The debate over water for farming or wildlife has been ongoing for years, with excellent issues on both sides.
Local farmers are excellent stewards of the farmland, and our valley land is worth protecting. Human needs must come first, which means farmers must be allowed adequate water to provide food and fiber as needed by our growing population. As we seem to be into a drier weather pattern, water is more important than ever.
If farmers could be encouraged, through financial assistance or tax relief by local and state governments to conserve by switching from flood irrigation to drip and micro-sprinkler, this would make a substantial water savings.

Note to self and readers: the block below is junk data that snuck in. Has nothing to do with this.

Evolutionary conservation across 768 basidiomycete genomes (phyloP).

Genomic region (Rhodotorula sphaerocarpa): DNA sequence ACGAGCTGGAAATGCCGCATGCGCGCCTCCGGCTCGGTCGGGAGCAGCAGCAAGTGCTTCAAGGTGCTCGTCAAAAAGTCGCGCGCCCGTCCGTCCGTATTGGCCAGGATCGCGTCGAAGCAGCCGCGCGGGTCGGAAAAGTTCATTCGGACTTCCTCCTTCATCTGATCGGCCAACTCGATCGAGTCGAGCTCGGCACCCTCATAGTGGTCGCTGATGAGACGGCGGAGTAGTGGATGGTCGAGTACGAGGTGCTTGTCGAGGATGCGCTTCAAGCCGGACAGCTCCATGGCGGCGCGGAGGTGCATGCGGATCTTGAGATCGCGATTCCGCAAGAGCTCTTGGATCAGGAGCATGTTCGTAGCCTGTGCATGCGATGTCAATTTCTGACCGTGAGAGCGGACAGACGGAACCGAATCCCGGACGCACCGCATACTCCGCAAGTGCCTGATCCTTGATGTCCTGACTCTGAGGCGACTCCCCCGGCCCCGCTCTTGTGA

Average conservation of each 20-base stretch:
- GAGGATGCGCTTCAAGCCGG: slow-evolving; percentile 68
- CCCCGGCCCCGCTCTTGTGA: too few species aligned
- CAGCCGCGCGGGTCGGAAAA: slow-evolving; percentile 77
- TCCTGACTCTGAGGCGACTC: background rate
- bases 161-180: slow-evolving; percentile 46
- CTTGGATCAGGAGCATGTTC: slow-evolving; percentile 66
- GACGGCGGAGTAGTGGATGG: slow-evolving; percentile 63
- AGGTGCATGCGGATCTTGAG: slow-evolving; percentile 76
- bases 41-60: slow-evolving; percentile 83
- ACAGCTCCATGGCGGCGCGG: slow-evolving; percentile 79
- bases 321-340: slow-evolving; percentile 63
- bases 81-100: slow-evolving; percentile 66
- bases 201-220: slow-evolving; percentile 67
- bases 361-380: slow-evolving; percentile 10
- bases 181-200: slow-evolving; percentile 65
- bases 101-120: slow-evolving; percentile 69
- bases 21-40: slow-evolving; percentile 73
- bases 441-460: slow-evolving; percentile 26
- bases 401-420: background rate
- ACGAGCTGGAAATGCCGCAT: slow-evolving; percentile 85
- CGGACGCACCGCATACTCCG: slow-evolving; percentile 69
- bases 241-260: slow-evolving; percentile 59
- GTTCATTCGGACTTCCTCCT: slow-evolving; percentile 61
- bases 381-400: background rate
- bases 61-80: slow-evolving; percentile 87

Salmon restoration is a major issue, but where do these beautiful fish go? A few return to spawn, but if you visit with federal fish and game officials off the coast of Alaska, I think they will admit that a substantial number of fish are swept into the large nets of Japanese cannery ships.
We fuss over saving the salmon and the Japanese large fleets take everything that swims in the north Pacific. We cannot control how other countries fish, but we should not sacrifice our local growers' water needs for foreign fish demands.
TED D. THORN